Nashville-based boutique development company Trust Development is now in discussions with prospective tenants of what would be Germantown’s first neo-traditional new-construction commercial building.
Relatedly, Jim Creason, Trust Development president, has released a detailed image of the building (see below). Creason, who declined to say when he might break ground on the project, envisions at least one restaurant to operate from the building. Other retail businesses could be in the mix, too, with the second floor to potentially accommodate office space, he said.
The property, which Trust Development owns and on which a garden currently sits, is located at the southwest corner of the Fifth Avenue North and Monroe Street intersection.
“There is a lot of interest in this corner,” said Creason, who currently is undertaking Luxus Germantown across Fifth from the aforementioned site and who developed Fifth & Garfield in nearby Salemtown.
Creason said he has had various levels of discussions with “over five” prospective unidentified tenants.
The building, which will offer a very traditional design, would be distinctive in that Germantown's recently constructed buildings with commercial space lean toward a contemporary aesthetic.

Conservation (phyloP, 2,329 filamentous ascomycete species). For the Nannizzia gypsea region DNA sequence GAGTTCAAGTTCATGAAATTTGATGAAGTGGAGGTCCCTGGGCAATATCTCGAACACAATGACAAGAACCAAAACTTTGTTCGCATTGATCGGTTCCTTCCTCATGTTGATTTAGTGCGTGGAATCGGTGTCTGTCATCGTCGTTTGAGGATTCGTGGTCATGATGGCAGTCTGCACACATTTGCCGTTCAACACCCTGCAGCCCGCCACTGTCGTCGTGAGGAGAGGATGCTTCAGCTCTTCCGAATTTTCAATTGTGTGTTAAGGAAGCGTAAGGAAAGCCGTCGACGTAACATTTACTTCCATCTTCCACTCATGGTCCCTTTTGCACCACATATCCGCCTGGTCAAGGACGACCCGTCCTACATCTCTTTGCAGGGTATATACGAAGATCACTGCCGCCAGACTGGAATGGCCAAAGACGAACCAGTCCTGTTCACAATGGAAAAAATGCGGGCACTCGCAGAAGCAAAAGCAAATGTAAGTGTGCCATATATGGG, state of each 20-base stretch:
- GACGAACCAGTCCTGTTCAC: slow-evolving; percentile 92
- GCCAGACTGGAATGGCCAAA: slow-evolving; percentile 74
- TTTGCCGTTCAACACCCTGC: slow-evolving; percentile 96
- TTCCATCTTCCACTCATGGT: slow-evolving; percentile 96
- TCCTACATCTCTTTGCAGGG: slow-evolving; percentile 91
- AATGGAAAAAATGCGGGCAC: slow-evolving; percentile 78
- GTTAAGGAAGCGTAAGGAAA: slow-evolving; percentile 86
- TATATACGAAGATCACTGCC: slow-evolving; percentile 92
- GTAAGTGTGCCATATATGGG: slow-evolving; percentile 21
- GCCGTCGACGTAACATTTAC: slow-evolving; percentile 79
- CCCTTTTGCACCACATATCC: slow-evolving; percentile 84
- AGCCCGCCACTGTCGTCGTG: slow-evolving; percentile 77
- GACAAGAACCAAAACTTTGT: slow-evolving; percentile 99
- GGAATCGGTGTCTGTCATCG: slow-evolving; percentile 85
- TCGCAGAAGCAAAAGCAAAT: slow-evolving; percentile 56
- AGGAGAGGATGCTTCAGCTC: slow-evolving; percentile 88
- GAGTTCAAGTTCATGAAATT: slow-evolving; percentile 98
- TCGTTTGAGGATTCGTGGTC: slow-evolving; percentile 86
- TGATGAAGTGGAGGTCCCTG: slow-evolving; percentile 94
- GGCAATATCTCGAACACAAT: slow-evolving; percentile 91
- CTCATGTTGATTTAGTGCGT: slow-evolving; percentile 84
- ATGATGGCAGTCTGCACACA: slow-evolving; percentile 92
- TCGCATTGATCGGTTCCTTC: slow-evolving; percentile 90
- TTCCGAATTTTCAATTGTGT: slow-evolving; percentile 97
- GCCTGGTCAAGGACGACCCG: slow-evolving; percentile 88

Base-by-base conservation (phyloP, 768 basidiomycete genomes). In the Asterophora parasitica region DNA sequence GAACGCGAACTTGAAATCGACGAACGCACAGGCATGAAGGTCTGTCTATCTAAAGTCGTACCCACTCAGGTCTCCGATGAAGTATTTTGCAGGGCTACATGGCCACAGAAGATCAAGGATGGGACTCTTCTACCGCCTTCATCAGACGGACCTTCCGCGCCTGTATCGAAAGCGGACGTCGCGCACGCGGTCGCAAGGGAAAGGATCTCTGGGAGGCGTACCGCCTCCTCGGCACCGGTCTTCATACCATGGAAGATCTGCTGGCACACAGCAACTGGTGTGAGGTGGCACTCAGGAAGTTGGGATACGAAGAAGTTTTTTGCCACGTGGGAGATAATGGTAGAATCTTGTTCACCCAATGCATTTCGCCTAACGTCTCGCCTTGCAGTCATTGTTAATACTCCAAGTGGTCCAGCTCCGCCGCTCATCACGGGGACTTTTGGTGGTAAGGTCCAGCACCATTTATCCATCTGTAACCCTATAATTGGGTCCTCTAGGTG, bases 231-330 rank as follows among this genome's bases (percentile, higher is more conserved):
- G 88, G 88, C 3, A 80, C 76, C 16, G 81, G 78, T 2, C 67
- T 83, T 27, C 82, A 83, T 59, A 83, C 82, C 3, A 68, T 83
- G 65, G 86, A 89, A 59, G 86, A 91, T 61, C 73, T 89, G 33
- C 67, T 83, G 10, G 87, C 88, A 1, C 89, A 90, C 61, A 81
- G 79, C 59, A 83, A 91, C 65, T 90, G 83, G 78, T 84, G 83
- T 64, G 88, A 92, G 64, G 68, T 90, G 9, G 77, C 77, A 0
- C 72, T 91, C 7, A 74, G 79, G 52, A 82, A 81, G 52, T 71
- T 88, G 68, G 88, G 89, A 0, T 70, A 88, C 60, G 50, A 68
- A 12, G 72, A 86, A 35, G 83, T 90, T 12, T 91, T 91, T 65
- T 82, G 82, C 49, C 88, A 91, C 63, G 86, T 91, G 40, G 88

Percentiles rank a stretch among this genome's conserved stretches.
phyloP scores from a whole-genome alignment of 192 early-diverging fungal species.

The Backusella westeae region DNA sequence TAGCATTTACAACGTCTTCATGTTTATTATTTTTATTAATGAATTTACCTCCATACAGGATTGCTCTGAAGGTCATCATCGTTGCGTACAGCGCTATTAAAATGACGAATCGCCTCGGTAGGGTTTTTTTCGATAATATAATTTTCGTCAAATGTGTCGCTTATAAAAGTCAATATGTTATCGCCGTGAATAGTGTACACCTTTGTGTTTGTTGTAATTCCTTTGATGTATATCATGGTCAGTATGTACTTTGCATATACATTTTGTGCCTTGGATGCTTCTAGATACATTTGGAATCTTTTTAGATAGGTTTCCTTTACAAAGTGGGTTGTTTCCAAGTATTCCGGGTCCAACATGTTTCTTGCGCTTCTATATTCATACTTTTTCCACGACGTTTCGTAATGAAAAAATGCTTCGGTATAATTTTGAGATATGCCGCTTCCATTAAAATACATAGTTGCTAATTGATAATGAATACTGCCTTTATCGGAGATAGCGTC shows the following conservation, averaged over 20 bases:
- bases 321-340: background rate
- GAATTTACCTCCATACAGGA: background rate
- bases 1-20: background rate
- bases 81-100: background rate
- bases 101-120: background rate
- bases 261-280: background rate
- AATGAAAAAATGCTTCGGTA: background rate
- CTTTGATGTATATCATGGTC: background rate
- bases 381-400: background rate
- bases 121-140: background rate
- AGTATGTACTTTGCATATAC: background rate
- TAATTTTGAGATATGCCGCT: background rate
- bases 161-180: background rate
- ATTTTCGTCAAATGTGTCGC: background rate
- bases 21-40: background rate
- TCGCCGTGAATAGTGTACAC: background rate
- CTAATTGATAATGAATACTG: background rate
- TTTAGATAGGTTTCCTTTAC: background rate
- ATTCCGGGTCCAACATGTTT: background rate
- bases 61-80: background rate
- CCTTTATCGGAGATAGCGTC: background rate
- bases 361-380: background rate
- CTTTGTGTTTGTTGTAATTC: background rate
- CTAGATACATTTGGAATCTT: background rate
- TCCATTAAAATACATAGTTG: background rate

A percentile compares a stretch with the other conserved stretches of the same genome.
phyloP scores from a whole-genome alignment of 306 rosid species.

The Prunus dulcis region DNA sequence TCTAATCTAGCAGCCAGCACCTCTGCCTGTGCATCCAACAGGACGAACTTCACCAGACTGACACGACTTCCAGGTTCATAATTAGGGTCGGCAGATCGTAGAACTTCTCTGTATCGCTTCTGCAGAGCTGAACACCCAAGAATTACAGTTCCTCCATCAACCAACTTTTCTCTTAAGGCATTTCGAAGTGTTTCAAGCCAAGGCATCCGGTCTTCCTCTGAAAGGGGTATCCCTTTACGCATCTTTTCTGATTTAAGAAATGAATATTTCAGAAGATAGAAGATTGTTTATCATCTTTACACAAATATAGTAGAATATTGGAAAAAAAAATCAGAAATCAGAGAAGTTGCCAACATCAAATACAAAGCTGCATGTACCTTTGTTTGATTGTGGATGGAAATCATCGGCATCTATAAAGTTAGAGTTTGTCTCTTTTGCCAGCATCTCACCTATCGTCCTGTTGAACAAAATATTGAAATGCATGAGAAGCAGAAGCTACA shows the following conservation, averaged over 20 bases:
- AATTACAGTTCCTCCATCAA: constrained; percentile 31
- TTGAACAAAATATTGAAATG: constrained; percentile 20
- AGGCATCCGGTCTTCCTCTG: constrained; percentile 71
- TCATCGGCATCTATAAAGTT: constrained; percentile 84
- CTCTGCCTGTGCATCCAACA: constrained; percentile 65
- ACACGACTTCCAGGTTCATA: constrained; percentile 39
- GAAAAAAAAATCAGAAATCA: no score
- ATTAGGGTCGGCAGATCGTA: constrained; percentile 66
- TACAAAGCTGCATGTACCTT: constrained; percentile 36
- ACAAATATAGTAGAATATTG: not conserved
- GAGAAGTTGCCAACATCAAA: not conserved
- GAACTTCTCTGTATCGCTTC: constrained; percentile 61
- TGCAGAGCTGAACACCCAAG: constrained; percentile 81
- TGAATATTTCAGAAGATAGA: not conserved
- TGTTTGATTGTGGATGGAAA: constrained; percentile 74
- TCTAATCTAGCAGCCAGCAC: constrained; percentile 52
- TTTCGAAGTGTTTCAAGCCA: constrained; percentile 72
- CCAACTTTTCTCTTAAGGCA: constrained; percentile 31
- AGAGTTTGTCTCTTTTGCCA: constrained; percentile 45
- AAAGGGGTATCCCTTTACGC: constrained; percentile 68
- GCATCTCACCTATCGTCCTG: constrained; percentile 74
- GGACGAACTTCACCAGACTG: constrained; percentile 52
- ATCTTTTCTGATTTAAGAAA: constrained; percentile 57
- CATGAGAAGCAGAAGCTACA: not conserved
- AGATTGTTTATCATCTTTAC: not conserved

The Metro Historical Commission already had conditionally approved the building’s exterior design. Similarly, the Metro Development and Housing Agency Design Review Committee will need to approve the exterior design.
Creason, who also is planning a Germantown project called Gramercy (read more here) presented the project to the Historic Germantown Neighborhood Association Monday night and said he received positive feedback.
“We continue to be flattered by the positive feedback that we get from neighbors for projects we bring to the area and look forward to continuing to interact with the neighbors and the neighborhood association on this project and on future projects,” he said.
Root Architecture (stylized as rootARCH) is handling design. Bronson Lankford of Lankford Construction will serve as general contractor. Both companies are based in Nashville.
Creason, who has earned high marks from North Nashville residents for what many feel are tasteful and design-sensitive projects, said he will need “appropriate parking arrangements” to accommodate businesses that operate from the planned building. He said he has already had discussions with area property owners involving multiple options related to parking.
In late April, Trust paid $275,000 for the property. The seller was John Horton.
Trust does not need a rezoning to develop on the site.